Lawmakers assess Revel bankruptcy implications

TRENTON – It was heralded as the next big thing for Atlantic City.

It would be a turning point of sorts. The South Jersey city – long plagued by corruption, crime, and dwindling gaming revenues thanks to parlors in other states – would become a destination where people would catch a show and spend the night, and eventually Atlantic City would shed its reputation as a day trippers’ mecca.

But with officials from Revel – Atlantic City’s upscale resort $2.8 billion, 53-story, 3,800 room hotel and casino, that opened to much fanfare last year – saying late Tuesday it would seek bankruptcy protection to relieve itself of billions of dollars of debt, has the state’s vision taken a black eye?

Not at all.

Lawmakers said the bankruptcy protection is merely a tool Revel is using to help it improve its chances for future, consistent success. And unlike a traditional Chapter 7 bankruptcy, which often means an entity is going out of business, Revel is seeking Chapter 11, which means a restructuring of its finances.

A lot of debt will be relieved in exchange for the lenders to have an ownership stake in the lavish Revel.

Among some lawmakers, no panic buttons are being pressed just now.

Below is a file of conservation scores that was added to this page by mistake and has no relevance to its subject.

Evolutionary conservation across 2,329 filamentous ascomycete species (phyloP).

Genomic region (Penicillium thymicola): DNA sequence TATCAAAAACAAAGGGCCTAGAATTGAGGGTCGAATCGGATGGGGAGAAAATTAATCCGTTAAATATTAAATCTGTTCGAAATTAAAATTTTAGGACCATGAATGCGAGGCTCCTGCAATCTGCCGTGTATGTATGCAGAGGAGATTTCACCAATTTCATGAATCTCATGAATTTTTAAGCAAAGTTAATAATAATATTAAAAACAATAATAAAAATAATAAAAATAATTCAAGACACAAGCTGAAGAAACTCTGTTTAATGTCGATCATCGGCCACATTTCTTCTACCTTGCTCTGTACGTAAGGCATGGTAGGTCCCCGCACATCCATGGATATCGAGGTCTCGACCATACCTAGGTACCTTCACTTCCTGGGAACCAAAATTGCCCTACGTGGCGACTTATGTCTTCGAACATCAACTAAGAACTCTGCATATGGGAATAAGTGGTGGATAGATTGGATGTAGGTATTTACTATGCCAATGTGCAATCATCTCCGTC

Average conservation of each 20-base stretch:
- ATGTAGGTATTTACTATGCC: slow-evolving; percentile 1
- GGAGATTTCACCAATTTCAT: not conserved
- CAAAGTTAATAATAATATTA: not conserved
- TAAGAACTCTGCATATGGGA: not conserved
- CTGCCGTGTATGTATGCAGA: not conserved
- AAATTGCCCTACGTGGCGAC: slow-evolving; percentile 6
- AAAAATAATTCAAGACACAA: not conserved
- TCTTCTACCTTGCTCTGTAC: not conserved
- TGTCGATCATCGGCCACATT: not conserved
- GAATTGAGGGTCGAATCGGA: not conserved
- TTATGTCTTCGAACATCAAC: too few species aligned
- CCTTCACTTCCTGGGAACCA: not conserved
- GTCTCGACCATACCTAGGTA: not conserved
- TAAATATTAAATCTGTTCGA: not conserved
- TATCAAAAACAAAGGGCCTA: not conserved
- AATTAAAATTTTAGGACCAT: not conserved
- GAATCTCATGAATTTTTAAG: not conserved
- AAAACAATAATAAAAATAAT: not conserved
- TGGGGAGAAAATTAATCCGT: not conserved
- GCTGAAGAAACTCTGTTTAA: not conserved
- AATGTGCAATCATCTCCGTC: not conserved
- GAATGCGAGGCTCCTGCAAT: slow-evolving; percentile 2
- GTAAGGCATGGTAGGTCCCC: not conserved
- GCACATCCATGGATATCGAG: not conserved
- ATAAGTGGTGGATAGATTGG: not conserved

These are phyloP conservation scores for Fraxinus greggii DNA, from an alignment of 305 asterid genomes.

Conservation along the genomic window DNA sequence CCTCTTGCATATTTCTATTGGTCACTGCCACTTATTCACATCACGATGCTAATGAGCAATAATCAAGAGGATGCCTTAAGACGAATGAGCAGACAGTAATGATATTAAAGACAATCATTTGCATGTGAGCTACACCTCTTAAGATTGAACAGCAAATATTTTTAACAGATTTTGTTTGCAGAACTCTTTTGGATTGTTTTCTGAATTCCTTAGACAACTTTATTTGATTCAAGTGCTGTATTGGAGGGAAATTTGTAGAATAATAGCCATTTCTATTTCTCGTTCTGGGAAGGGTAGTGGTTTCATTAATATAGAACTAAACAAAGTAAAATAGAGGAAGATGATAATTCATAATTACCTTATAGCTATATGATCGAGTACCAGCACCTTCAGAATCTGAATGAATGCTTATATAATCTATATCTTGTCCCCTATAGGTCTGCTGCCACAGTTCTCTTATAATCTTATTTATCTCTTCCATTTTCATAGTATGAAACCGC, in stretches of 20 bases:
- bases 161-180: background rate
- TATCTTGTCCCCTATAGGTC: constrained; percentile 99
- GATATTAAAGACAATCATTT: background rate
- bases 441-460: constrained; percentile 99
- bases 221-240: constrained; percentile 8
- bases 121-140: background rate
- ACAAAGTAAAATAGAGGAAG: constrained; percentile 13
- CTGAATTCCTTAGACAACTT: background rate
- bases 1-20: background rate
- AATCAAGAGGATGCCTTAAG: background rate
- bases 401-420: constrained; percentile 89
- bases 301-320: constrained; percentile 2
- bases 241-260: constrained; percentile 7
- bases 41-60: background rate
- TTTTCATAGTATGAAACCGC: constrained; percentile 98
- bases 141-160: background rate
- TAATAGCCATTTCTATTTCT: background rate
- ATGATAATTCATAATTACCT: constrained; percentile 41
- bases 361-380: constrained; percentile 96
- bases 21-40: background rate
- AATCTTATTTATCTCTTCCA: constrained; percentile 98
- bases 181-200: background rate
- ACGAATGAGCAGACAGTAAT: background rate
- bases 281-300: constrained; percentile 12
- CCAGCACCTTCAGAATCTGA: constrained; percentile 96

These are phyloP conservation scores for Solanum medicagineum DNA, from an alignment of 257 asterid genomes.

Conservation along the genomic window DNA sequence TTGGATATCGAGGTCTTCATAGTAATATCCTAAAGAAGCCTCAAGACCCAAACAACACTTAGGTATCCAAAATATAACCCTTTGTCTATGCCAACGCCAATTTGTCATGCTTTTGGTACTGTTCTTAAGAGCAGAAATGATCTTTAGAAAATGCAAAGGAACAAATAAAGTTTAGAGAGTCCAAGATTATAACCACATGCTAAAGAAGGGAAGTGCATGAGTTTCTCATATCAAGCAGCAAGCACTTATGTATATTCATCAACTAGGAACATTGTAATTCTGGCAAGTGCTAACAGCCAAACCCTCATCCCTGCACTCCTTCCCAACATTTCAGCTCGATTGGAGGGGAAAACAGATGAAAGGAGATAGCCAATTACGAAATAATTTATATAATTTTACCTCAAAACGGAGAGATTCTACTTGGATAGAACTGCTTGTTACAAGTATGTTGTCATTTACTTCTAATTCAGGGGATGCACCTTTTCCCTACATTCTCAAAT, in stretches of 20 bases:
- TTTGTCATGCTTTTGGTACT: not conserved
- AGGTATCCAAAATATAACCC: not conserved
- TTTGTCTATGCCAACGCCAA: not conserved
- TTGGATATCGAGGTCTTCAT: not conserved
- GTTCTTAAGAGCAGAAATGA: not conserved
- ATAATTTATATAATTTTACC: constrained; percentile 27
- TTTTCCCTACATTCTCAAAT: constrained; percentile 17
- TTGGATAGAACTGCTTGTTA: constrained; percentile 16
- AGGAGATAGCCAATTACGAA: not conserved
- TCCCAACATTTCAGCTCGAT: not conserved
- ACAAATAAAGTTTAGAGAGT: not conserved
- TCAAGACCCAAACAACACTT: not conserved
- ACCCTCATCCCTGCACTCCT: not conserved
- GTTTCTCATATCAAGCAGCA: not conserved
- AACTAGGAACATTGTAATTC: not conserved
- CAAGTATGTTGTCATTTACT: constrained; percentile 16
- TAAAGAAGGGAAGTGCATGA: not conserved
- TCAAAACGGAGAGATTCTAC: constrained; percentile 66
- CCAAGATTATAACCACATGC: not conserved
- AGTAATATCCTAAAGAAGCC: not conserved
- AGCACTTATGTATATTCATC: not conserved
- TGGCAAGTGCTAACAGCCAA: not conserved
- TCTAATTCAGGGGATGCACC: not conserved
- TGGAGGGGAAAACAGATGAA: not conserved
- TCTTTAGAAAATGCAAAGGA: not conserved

Assemblyman John Burzichelli (D-3), Paulsboro, who authored a bill – now law – to provided Atlantic City casino visitors hand-held gaming devices, said Revel’s move is not unusual, adding that it needed to do this to reduce its debt load.  

He pointed out that the Donald Trump-owned casino Taj Mahal sought bankruptcy protection previously. That casino, built in the early 1990s, is still in operation.

“These kinds of financial maneuvers are not uncommon,” Burzichelli said. “(The move) will probably ensure its longevity.”

Sen. Jim Whelan (D-2), a former Atlantic City mayor, also pointed out casinos have previously gone through bankruptcies, calling Revel’s move “a fairly standard procedure” that will enable it to continue operating and not lay off employees.

That being said, Whelan said it might be time for Revel to change the way it does business and adopt more conventional measures, such as offering complimentaries, a staple for many casinos to retain customers, among other things.